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Broadcast Flag Rejection Jeopardizes Some Terrestrial HD

Last week's decision by a federal appeals court in Washington, D.C. to throw out FCC rules mandating the broadcast flag put a sudden chill in air for broadcast networks and Hollywood.

The anti-recording chip was to be included on all affected devices built after July 1, in order to ease the minds of a jittery Hollywood which has long envisioned the nightmare of having high-quality HD recordings of their expensive, copyrighted product passed from consumer to consumer free of charge, and easily, essentially from terrestrial (not cable or DBS) HD recordings to the world at-large via Internet broadband.

In its ruling, the court said the FCC had "brazenly" overstepped its authority in 2003 when it adopted the concept of the embedded software, because the commission only had jurisdiction over the actual transmission of programs--not the next step pertaining to recording and playback devices, and, in effect, retransmission by consumers.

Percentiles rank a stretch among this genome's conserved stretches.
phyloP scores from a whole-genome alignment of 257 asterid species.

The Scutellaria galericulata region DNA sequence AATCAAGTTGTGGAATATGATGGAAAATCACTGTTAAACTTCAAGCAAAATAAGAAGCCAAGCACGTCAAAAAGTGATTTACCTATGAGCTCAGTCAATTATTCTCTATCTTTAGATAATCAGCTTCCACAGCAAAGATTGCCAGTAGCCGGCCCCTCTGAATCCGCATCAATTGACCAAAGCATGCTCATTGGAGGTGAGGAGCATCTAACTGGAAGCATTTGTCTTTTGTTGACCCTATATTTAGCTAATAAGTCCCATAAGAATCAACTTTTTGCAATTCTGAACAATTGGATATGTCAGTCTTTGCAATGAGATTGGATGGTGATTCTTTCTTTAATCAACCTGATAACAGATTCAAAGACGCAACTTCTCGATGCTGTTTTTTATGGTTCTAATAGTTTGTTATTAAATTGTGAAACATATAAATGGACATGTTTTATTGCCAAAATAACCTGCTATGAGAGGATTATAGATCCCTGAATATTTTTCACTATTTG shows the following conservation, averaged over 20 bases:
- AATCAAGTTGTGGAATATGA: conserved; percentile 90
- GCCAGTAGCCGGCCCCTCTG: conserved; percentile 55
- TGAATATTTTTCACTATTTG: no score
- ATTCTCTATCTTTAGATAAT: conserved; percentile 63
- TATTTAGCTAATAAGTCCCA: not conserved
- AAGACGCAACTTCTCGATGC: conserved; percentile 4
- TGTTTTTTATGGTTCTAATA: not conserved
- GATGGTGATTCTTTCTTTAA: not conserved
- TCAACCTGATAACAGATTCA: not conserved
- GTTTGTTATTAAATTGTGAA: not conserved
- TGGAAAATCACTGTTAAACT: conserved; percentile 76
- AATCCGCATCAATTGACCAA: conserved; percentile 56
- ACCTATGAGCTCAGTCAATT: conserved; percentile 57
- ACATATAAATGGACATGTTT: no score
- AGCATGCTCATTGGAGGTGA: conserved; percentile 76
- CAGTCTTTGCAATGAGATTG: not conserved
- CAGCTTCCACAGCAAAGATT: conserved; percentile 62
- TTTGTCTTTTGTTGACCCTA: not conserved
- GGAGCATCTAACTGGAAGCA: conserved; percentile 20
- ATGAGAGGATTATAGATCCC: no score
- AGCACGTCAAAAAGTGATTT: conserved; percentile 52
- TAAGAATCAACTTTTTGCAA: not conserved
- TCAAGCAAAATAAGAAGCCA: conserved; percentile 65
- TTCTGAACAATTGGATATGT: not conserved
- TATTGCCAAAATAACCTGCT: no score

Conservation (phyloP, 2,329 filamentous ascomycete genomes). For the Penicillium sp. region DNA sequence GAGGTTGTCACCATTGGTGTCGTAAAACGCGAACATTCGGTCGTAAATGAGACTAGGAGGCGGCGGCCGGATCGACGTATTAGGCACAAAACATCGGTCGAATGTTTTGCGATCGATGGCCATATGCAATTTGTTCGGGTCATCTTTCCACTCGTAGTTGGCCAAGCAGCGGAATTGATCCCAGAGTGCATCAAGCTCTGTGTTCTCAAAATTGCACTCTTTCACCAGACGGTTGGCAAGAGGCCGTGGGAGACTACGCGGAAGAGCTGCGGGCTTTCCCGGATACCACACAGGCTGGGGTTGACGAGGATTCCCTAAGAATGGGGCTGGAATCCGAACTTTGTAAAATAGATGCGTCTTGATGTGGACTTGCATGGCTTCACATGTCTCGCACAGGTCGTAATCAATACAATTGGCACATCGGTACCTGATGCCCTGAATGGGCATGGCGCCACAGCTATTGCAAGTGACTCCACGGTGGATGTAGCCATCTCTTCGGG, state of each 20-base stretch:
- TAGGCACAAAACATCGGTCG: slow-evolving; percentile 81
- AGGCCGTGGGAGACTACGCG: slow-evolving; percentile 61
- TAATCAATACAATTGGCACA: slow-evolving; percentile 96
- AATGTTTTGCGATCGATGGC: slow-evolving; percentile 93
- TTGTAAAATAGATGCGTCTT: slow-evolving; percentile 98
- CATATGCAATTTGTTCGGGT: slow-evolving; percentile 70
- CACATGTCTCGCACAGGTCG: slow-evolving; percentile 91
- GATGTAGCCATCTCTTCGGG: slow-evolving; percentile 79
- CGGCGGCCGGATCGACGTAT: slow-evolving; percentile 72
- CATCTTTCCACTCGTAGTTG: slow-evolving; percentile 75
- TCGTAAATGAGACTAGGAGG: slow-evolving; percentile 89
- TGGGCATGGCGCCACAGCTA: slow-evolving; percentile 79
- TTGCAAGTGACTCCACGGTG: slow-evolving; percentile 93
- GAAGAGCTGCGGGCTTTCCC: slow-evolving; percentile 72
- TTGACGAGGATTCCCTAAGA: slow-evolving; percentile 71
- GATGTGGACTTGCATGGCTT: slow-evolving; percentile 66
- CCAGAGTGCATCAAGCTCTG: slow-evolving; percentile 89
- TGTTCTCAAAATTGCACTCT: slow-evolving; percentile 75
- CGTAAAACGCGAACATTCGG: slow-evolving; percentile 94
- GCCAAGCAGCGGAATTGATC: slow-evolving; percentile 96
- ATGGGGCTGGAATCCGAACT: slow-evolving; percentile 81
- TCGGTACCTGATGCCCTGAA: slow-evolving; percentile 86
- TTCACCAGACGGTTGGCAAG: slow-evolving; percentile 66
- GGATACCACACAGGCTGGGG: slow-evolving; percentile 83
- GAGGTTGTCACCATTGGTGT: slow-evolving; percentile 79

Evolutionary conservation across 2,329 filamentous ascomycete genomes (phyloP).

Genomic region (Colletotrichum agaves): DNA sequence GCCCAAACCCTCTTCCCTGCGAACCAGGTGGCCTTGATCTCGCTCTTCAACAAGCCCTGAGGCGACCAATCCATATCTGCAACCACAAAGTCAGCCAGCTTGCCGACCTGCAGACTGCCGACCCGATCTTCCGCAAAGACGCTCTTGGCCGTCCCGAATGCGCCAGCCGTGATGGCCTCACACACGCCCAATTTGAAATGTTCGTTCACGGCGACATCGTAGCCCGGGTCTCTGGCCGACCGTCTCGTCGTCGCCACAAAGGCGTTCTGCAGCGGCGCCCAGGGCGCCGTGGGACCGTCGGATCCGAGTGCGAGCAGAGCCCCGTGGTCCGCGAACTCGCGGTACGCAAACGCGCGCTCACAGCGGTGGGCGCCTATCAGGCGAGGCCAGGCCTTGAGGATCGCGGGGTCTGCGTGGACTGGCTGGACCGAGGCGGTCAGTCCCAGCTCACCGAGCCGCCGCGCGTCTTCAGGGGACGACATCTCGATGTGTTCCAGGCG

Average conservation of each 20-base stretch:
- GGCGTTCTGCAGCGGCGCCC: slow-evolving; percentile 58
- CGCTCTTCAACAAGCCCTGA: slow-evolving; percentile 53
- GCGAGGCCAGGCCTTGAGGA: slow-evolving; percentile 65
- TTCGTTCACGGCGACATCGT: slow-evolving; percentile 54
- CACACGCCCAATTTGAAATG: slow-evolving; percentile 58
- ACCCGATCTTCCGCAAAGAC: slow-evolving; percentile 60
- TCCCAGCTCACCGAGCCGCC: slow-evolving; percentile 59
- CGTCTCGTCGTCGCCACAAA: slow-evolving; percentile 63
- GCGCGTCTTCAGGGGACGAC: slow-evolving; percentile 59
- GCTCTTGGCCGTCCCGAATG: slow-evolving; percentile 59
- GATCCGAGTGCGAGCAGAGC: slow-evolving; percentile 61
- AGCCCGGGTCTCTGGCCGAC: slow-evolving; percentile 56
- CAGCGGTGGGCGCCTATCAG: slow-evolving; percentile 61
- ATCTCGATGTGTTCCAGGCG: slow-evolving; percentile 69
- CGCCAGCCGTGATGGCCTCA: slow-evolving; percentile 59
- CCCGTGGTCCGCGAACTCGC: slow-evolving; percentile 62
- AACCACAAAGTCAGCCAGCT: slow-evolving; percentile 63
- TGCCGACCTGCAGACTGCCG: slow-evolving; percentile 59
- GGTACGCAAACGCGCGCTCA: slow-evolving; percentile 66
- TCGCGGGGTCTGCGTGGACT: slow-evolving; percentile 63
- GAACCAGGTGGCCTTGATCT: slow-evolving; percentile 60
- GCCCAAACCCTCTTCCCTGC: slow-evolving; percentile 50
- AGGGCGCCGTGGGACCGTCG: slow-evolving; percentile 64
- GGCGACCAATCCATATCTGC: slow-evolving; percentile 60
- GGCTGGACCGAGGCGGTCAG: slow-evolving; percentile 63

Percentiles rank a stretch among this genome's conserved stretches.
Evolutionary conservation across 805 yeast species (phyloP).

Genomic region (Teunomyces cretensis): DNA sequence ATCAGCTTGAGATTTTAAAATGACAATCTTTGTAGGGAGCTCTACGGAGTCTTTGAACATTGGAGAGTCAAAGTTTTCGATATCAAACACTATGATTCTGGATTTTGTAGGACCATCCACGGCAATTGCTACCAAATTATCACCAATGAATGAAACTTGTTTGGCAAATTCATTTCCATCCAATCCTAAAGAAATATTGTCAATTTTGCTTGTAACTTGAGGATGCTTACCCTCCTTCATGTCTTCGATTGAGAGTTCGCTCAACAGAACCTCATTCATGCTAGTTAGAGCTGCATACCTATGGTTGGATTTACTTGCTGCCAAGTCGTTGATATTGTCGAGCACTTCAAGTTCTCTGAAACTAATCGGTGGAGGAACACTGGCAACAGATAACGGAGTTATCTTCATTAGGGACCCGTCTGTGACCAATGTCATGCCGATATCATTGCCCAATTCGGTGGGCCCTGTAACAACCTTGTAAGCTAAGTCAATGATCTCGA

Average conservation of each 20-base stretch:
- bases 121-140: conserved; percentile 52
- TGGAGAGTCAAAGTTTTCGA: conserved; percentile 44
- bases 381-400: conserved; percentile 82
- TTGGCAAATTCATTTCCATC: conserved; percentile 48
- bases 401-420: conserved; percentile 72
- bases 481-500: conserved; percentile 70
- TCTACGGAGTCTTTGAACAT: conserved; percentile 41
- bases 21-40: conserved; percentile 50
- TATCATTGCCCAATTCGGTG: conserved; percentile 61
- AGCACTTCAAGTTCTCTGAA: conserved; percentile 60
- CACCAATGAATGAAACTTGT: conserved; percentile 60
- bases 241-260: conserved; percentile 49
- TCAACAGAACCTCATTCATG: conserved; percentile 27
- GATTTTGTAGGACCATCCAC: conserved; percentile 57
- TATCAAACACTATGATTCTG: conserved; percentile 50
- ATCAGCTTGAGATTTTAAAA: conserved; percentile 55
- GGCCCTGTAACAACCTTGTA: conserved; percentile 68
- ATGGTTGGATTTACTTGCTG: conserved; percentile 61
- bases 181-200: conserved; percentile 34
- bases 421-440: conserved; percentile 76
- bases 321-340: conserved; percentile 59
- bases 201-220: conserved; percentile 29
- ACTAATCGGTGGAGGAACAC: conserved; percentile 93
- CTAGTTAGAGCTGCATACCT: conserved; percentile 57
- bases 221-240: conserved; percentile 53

But the fight is hardly over; it's just relocating from the courts to Capitol Hill. While various consumer and library groups predictably lauded the ruling, outgoing NAB President/CEO Eddie Fritts predictably lamented that "without a broadcast flag,' consumers may lose access to the very best programming offered on local television...We will work with Congress to authorize implementation of a broadcast flag that preserves the uniquely American system of free, local television."

Dan Glickman, president of the Motion Picture Association of America--which spearheaded the effort to get the broadcast flag accepted under the leadership of former MPAA President Jack Valenti--said "this is a disappointing decision and could create a digital television divide by slowing or eliminating access to high-quality digital programming for some consumers." Stay tuned.